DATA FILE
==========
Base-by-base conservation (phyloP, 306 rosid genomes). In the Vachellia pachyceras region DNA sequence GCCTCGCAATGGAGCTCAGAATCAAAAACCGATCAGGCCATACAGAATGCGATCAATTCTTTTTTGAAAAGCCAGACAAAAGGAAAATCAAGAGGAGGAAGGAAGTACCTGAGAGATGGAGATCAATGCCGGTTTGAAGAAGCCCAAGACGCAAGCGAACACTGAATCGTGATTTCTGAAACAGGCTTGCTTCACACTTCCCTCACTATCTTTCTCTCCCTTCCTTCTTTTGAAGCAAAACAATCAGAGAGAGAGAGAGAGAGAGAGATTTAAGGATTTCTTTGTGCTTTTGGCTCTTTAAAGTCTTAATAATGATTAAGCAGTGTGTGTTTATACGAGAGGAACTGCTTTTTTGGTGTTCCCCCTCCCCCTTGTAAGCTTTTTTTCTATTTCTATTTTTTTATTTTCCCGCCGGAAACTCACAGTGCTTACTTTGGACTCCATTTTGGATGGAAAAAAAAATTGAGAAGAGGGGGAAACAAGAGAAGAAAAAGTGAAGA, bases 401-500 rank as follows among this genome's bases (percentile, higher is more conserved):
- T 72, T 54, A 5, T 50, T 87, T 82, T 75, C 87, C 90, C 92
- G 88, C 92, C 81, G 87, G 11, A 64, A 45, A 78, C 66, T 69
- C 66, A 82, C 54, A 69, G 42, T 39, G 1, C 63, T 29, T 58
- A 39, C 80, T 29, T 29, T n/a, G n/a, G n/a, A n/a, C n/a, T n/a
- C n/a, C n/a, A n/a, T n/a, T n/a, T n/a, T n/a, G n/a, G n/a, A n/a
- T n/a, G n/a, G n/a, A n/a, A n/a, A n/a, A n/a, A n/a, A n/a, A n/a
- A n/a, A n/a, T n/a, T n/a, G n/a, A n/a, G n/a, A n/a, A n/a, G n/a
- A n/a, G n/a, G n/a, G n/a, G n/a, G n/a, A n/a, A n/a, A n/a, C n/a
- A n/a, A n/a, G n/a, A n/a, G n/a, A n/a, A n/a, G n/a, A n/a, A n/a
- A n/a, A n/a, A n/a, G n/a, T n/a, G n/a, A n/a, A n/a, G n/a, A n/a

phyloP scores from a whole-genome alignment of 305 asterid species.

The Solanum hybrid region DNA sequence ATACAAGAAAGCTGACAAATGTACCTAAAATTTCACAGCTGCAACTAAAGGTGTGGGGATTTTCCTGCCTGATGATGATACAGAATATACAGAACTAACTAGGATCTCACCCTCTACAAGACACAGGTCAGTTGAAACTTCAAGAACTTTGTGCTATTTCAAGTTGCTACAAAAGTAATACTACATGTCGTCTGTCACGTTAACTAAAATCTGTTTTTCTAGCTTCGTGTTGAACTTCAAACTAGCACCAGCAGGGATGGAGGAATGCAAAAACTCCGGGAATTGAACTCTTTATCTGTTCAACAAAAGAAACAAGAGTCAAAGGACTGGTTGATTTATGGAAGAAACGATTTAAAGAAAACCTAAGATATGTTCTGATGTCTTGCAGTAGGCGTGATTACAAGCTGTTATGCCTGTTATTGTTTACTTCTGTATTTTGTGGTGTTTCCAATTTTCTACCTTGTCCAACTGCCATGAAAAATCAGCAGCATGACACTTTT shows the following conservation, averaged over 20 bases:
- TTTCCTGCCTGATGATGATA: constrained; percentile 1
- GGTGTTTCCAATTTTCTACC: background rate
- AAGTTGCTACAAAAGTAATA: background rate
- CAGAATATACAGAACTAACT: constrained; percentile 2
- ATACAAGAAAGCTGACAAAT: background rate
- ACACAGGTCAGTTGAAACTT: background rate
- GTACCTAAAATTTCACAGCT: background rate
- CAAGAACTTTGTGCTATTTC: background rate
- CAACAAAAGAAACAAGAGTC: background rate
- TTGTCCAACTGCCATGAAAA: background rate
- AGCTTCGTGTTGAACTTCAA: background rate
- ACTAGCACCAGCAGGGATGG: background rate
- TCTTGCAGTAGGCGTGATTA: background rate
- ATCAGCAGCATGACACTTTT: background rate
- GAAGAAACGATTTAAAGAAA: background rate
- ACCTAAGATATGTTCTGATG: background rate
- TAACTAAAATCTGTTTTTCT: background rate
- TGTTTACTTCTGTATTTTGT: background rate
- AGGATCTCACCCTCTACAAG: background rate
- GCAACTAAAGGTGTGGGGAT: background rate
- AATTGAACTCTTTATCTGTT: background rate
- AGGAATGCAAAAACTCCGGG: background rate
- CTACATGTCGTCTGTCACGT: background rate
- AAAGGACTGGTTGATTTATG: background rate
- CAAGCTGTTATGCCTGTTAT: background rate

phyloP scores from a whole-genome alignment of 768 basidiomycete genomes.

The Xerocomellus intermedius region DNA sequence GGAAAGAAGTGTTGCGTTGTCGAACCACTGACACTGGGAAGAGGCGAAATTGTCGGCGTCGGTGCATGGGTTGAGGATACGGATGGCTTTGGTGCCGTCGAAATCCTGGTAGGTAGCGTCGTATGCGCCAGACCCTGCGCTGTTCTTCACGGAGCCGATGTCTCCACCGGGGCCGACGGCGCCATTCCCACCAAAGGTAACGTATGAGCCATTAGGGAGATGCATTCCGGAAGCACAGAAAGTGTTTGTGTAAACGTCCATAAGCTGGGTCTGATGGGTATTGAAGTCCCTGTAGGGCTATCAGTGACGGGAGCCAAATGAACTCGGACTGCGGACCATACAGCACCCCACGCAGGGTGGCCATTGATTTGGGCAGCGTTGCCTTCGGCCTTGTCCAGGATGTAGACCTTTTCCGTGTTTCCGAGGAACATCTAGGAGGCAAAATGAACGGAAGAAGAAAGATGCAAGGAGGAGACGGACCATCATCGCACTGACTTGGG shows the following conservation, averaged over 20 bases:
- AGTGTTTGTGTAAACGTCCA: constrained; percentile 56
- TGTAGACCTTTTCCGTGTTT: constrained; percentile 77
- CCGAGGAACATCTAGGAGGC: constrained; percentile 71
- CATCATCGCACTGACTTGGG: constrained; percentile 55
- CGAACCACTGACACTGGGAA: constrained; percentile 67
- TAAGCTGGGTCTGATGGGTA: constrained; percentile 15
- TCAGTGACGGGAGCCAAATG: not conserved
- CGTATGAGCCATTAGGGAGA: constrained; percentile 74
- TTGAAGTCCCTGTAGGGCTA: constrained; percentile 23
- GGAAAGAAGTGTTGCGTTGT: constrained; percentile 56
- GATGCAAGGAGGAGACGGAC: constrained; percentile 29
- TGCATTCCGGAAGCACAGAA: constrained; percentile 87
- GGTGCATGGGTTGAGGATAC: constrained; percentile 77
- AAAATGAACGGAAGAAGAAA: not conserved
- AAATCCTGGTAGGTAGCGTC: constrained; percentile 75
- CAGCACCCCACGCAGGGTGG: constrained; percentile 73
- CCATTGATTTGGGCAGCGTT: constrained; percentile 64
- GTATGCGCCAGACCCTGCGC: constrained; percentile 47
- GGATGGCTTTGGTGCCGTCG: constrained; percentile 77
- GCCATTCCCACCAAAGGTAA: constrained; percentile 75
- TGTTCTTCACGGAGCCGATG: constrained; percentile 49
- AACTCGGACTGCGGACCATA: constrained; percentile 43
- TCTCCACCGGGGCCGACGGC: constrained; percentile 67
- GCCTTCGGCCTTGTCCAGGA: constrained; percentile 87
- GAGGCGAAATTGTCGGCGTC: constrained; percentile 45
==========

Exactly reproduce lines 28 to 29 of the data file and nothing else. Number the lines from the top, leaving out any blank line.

- GAAGAAACGATTTAAAGAAA: background rate
- ACCTAAGATATGTTCTGATG: background rate